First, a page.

Here at NROC, we stress the importance of staying hydrated while climbing the Via Ferrata and ziplining on the North Fork Valley Canopy Tour. This article touches on several topics such as signs of dehydration, health benefits of water, recommended water intake, and what factors influence an individual’s water needs. We encourage everyone to take the time to read this helpful article provided by Shape Fit, click here!
Monthly Archives: August 2012
How cool is this? A couple got married on Seneca Rocks, which is just about 15 miles away from Nelson Rocks Outdoor Center! The couple made the 900-foot climb in formal wedding attire…awesome!
Check out the full article by clicking here!
If you’re looking to share your passion for the outdoors with your children, this National Geographic blog post, written by the Outdoor Industry Association’s Avery Stonich, provides helpful tips for successfully easing your children into outdoor recreation. Throughout the article, Stonich discusses this subject with Craig Mackey, the Outdoor Industry Association’s director of recreation policy. They use backpacking as a specific example but the tips they provide can apply to any outdoor activity! Click here to read!
We can’t stress enough how important it is to wear sunblock while climbing the Via Ferrata or ziplining on our North Fork Valley Canopy Tour. Since sunburn is so common, it’s important to understand how it occurs in the human body. Mystery Solved: Why We Sunburn is an interesting article provided by National Geographic News that gives valuable information that can help us better understand the ins-and-outs of sunburn: click here to read!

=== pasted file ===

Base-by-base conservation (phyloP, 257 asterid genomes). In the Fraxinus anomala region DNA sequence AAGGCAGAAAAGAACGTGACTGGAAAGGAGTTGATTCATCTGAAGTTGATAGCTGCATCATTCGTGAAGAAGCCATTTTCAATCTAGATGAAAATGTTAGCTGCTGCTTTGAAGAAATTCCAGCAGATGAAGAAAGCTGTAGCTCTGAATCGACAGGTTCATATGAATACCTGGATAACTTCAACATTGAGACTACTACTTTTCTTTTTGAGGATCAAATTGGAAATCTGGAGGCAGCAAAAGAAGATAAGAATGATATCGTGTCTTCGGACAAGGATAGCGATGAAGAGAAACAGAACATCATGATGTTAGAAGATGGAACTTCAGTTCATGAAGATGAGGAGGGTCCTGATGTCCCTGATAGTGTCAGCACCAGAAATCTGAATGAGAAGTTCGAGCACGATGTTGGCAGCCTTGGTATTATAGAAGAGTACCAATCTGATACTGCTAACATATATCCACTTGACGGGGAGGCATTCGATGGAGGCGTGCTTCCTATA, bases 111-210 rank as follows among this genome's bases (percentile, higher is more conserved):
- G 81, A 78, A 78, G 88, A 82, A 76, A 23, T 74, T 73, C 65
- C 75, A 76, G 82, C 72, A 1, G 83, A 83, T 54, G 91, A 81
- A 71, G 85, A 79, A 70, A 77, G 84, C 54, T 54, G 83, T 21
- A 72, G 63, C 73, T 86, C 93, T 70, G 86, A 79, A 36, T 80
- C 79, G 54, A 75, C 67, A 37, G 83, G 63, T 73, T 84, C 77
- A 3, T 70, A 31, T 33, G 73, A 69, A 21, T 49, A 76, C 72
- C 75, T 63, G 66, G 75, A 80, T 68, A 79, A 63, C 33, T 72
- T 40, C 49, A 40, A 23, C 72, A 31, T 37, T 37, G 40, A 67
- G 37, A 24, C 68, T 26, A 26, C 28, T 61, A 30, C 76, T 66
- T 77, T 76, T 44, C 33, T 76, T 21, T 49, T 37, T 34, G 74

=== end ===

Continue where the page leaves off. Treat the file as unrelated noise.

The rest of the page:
According to a new study, the night sky may appear bluer as LED lights start to replace yellow-orange streetlights. This National Geographic article provides a closer look at topics such as how the use of LED lights will affect light pollution and even animals’ circadian rhythms and how skyglow will be measured. Check it out by clicking here!
Timber rattlesnakes have been spotted around Nelson Rocks! These creatures can live up to thirty years and grow to the length of five feet. The timber rattlesnake lives in diverse habitats that range from upland forests to lowland swamps. They often go unnoticed due to the colors and camouflage patterns of their skin. To read more about timber rattlesnakes, click here!